Unity in Diversity

A UU joke is the prayer, “Dear God, if there is a God, if you can, save my soul, if I have a soul.”

The joke above is funny because of its underlying truth.  To some outsiders, the UUs seem to subscribe to a dizzying array of contradictory beliefs.  Unitarian Universalists do not have a creed to which everyone must assent.  Doubt is honored and is the basis of ongoing conversations in the church.  In other words, people are free to believe what their hearts tell them about god, including those who doubt there is a god at all.

Many UUs come to this faith from other traditions.  Some bring part of those traditions with them.  For instance, I subscribe to many Buddhist teachings such as the interconnectedness of life.  This notion aligns itself with the UU Seventh Principle, which is “respect for the interdependent web of all existence of which we are a part.”  Other UUs have jettisoned all of the beliefs they may have held before.  Fashioning a new set of beliefs is a daunting task, but one that most UUs insist on for their own spiritual authenticity.  For many, it’s part of reaching spiritual adulthood.

The UU faith rejects authority from outside oneself in matters of faith.  Instead, what a person believes is based on inner experience, on one’s rational understanding of the world and universe, and one’s capacity to know intuitively when something is true.  One way I conceptualize it is that knowledge is communal and truth, individual.  We have tests for knowledge, such as the scientific method and logic, that everyone accepts, and thus we have common facts, concepts, and principles held by everyone.  Truth, on the other hand, differs from one individual to the next, having been formed from experience and by the light of each individual’s deepest self.  So there are many truths represented by the people who sit beside you in church.  UUs respect this diversity, and indeed, revel in it as part of their strength as a faith community.  It makes for a rich tapestry against which UU actions for social justice, mother earth, and the easing of others’ suffering take place.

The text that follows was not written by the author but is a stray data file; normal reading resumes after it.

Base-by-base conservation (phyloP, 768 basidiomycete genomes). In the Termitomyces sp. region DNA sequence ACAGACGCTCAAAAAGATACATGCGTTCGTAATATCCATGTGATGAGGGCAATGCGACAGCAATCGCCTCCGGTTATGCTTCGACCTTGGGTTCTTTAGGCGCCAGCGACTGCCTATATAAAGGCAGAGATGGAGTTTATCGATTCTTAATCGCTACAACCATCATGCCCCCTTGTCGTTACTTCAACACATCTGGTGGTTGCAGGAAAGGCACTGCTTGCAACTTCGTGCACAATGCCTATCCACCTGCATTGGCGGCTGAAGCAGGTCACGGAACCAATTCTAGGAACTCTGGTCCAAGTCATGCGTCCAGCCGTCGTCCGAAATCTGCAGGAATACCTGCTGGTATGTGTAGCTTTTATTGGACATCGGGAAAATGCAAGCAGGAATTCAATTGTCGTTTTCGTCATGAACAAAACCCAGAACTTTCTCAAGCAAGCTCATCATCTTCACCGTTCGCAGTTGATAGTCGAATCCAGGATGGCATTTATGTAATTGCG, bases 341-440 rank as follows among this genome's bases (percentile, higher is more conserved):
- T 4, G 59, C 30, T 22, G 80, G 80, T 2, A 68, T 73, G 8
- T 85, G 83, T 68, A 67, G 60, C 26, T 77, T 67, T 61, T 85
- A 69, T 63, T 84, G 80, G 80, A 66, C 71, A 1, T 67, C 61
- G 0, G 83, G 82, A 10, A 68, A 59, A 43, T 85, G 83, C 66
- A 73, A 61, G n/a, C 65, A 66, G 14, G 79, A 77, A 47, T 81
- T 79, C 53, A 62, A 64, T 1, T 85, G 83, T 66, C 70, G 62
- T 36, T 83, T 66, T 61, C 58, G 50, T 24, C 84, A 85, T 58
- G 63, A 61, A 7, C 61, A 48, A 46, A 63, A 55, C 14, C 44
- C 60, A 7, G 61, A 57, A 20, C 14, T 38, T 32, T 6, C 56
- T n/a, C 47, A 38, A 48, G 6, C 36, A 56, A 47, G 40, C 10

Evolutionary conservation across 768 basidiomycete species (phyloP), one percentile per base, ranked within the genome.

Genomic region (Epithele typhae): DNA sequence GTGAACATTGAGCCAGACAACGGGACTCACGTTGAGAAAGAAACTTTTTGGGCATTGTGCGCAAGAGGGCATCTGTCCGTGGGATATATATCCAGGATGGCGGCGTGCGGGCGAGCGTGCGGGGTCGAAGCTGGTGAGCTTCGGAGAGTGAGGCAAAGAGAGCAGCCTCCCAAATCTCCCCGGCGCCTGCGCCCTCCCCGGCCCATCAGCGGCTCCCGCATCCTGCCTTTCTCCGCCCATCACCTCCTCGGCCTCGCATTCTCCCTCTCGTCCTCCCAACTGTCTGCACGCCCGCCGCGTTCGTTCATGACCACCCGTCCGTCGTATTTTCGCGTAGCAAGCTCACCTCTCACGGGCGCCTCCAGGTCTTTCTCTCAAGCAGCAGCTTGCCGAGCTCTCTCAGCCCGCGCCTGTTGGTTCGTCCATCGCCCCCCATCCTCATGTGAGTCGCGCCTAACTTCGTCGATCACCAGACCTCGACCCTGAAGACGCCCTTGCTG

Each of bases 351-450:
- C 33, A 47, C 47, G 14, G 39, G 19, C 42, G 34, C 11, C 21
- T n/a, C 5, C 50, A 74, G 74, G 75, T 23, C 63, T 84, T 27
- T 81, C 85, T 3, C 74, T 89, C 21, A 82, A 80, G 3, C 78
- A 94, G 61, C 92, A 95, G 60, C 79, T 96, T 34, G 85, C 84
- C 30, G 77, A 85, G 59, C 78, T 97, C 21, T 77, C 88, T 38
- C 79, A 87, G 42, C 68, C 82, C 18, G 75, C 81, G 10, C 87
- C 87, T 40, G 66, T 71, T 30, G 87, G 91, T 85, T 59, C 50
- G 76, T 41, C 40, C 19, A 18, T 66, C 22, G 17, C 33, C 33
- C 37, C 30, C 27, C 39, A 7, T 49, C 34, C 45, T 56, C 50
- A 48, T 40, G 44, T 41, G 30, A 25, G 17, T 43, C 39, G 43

I can remember reading a brief book called Universalism 101 that stated the purpose of the Unitarian Universalists was to establish the kingdom of god on earth.  “Whoa!” I thought.  What a mission!  As I reflected on this, it occurred to me that’s exactly what I see UUs doing:  If people in the community are hungry, they try to feed them.  If New Americans have arrived, UUs help with learning English and satisfying other needs.  If prisoners in jail need to hear of a faith tradition that accepts their worth and dignity just as they are, UUs minister to them.  If the GLBT community needs visible support, UUs march in their parade.  If a corporation wants to build on and thus destroy a section of virgin prairie land, UUs sign the petition against it and demonstrate with others to save this piece of mother earth.  UUs aren’t waiting for perfection in heaven.  In fact, who knows if there is a heaven?  What we’re about is making the world better now, here.  That is one certainty we all hold in common.  So the church is like a crucible holding different beliefs in a humble container.  What unites UUs is social action in the world consistent with the seven principles.

And if your beliefs feel stale and in need of being refreshed or reinvigorated, if you too want to lend a hand in making the world a better place in large and small ways, why not join us one Sunday to see what we’re all about?

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